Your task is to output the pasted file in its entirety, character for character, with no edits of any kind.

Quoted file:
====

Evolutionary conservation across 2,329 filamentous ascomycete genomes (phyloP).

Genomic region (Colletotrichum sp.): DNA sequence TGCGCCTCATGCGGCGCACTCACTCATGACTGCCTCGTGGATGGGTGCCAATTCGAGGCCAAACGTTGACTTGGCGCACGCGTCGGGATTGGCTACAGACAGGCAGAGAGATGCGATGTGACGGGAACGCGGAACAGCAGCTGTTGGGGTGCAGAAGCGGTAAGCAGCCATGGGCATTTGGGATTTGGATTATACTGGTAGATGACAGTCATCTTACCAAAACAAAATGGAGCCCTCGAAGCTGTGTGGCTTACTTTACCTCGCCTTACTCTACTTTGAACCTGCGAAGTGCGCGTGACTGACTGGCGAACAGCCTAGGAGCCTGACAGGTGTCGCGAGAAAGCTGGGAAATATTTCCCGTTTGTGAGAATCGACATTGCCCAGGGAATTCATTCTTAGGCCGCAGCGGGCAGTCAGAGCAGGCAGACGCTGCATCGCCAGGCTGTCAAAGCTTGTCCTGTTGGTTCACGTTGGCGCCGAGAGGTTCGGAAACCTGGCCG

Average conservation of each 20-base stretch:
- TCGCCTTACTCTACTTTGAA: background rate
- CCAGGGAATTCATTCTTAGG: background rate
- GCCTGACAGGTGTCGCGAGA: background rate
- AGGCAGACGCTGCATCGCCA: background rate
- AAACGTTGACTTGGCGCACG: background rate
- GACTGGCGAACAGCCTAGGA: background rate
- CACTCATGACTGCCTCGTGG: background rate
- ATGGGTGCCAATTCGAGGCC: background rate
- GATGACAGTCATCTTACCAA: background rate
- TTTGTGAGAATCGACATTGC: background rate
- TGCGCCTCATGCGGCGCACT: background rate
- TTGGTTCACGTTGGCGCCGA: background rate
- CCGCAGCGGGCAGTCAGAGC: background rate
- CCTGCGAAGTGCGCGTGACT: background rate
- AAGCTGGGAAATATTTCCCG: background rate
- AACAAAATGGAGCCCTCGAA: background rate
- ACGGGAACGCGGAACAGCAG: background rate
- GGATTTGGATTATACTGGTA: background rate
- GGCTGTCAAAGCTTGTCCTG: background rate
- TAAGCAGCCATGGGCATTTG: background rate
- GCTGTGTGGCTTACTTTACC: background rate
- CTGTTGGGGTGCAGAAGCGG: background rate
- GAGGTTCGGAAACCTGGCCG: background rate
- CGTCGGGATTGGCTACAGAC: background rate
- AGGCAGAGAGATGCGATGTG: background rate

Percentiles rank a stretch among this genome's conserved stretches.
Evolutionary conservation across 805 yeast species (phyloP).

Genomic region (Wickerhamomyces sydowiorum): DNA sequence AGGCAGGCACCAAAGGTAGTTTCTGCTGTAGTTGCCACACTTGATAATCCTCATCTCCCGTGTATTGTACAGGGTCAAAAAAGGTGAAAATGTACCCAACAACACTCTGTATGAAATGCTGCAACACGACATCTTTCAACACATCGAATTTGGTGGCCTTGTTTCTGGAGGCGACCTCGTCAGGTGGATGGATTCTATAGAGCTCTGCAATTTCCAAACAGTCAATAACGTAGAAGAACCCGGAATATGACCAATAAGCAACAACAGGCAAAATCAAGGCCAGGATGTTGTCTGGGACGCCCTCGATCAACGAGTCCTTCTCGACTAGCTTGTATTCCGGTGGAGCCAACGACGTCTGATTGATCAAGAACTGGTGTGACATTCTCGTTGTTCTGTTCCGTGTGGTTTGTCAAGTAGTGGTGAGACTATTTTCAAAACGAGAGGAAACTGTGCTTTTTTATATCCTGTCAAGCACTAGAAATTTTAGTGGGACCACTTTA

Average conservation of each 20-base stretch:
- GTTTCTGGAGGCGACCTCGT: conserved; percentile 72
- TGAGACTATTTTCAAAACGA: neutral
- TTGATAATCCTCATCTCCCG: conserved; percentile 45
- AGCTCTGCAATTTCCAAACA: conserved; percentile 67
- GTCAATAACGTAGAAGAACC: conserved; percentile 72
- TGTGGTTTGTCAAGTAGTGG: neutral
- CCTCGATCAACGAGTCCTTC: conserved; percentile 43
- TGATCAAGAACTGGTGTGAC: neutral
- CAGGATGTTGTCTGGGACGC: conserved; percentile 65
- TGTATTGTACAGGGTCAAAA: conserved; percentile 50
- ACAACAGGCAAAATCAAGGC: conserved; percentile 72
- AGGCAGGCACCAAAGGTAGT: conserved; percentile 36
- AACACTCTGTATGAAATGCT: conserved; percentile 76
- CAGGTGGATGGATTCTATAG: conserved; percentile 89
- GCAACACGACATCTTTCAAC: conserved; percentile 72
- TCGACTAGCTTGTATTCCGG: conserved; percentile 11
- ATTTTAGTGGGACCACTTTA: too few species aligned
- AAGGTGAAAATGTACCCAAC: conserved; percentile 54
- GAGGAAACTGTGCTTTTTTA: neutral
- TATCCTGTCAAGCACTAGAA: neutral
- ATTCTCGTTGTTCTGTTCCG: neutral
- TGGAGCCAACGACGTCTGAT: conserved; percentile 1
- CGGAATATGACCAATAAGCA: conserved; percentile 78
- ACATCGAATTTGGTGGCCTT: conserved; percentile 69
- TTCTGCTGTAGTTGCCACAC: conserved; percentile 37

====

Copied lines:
Evolutionary conservation across 2,329 filamentous ascomycete genomes (phyloP).

Genomic region (Colletotrichum sp.): DNA sequence TGCGCCTCATGCGGCGCACTCACTCATGACTGCCTCGTGGATGGGTGCCAATTCGAGGCCAAACGTTGACTTGGCGCACGCGTCGGGATTGGCTACAGACAGGCAGAGAGATGCGATGTGACGGGAACGCGGAACAGCAGCTGTTGGGGTGCAGAAGCGGTAAGCAGCCATGGGCATTTGGGATTTGGATTATACTGGTAGATGACAGTCATCTTACCAAAACAAAATGGAGCCCTCGAAGCTGTGTGGCTTACTTTACCTCGCCTTACTCTACTTTGAACCTGCGAAGTGCGCGTGACTGACTGGCGAACAGCCTAGGAGCCTGACAGGTGTCGCGAGAAAGCTGGGAAATATTTCCCGTTTGTGAGAATCGACATTGCCCAGGGAATTCATTCTTAGGCCGCAGCGGGCAGTCAGAGCAGGCAGACGCTGCATCGCCAGGCTGTCAAAGCTTGTCCTGTTGGTTCACGTTGGCGCCGAGAGGTTCGGAAACCTGGCCG

Average conservation of each 20-base stretch:
- TCGCCTTACTCTACTTTGAA: background rate
- CCAGGGAATTCATTCTTAGG: background rate
- GCCTGACAGGTGTCGCGAGA: background rate
- AGGCAGACGCTGCATCGCCA: background rate
- AAACGTTGACTTGGCGCACG: background rate
- GACTGGCGAACAGCCTAGGA: background rate
- CACTCATGACTGCCTCGTGG: background rate
- ATGGGTGCCAATTCGAGGCC: background rate
- GATGACAGTCATCTTACCAA: background rate
- TTTGTGAGAATCGACATTGC: background rate
- TGCGCCTCATGCGGCGCACT: background rate
- TTGGTTCACGTTGGCGCCGA: background rate
- CCGCAGCGGGCAGTCAGAGC: background rate
- CCTGCGAAGTGCGCGTGACT: background rate
- AAGCTGGGAAATATTTCCCG: background rate
- AACAAAATGGAGCCCTCGAA: background rate
- ACGGGAACGCGGAACAGCAG: background rate
- GGATTTGGATTATACTGGTA: background rate
- GGCTGTCAAAGCTTGTCCTG: background rate
- TAAGCAGCCATGGGCATTTG: background rate
- GCTGTGTGGCTTACTTTACC: background rate
- CTGTTGGGGTGCAGAAGCGG: background rate
- GAGGTTCGGAAACCTGGCCG: background rate
- CGTCGGGATTGGCTACAGAC: background rate
- AGGCAGAGAGATGCGATGTG: background rate

Percentiles rank a stretch among this genome's conserved stretches.
Evolutionary conservation across 805 yeast species (phyloP).

Genomic region (Wickerhamomyces sydowiorum): DNA sequence AGGCAGGCACCAAAGGTAGTTTCTGCTGTAGTTGCCACACTTGATAATCCTCATCTCCCGTGTATTGTACAGGGTCAAAAAAGGTGAAAATGTACCCAACAACACTCTGTATGAAATGCTGCAACACGACATCTTTCAACACATCGAATTTGGTGGCCTTGTTTCTGGAGGCGACCTCGTCAGGTGGATGGATTCTATAGAGCTCTGCAATTTCCAAACAGTCAATAACGTAGAAGAACCCGGAATATGACCAATAAGCAACAACAGGCAAAATCAAGGCCAGGATGTTGTCTGGGACGCCCTCGATCAACGAGTCCTTCTCGACTAGCTTGTATTCCGGTGGAGCCAACGACGTCTGATTGATCAAGAACTGGTGTGACATTCTCGTTGTTCTGTTCCGTGTGGTTTGTCAAGTAGTGGTGAGACTATTTTCAAAACGAGAGGAAACTGTGCTTTTTTATATCCTGTCAAGCACTAGAAATTTTAGTGGGACCACTTTA

Average conservation of each 20-base stretch:
- GTTTCTGGAGGCGACCTCGT: conserved; percentile 72
- TGAGACTATTTTCAAAACGA: neutral
- TTGATAATCCTCATCTCCCG: conserved; percentile 45
- AGCTCTGCAATTTCCAAACA: conserved; percentile 67
- GTCAATAACGTAGAAGAACC: conserved; percentile 72
- TGTGGTTTGTCAAGTAGTGG: neutral
- CCTCGATCAACGAGTCCTTC: conserved; percentile 43
- TGATCAAGAACTGGTGTGAC: neutral
- CAGGATGTTGTCTGGGACGC: conserved; percentile 65
- TGTATTGTACAGGGTCAAAA: conserved; percentile 50
- ACAACAGGCAAAATCAAGGC: conserved; percentile 72
- AGGCAGGCACCAAAGGTAGT: conserved; percentile 36
- AACACTCTGTATGAAATGCT: conserved; percentile 76
- CAGGTGGATGGATTCTATAG: conserved; percentile 89
- GCAACACGACATCTTTCAAC: conserved; percentile 72
- TCGACTAGCTTGTATTCCGG: conserved; percentile 11
- ATTTTAGTGGGACCACTTTA: too few species aligned
- AAGGTGAAAATGTACCCAAC: conserved; percentile 54
- GAGGAAACTGTGCTTTTTTA: neutral
- TATCCTGTCAAGCACTAGAA: neutral
- ATTCTCGTTGTTCTGTTCCG: neutral
- TGGAGCCAACGACGTCTGAT: conserved; percentile 1
- CGGAATATGACCAATAAGCA: conserved; percentile 78
- ACATCGAATTTGGTGGCCTT: conserved; percentile 69
- TTCTGCTGTAGTTGCCACAC: conserved; percentile 37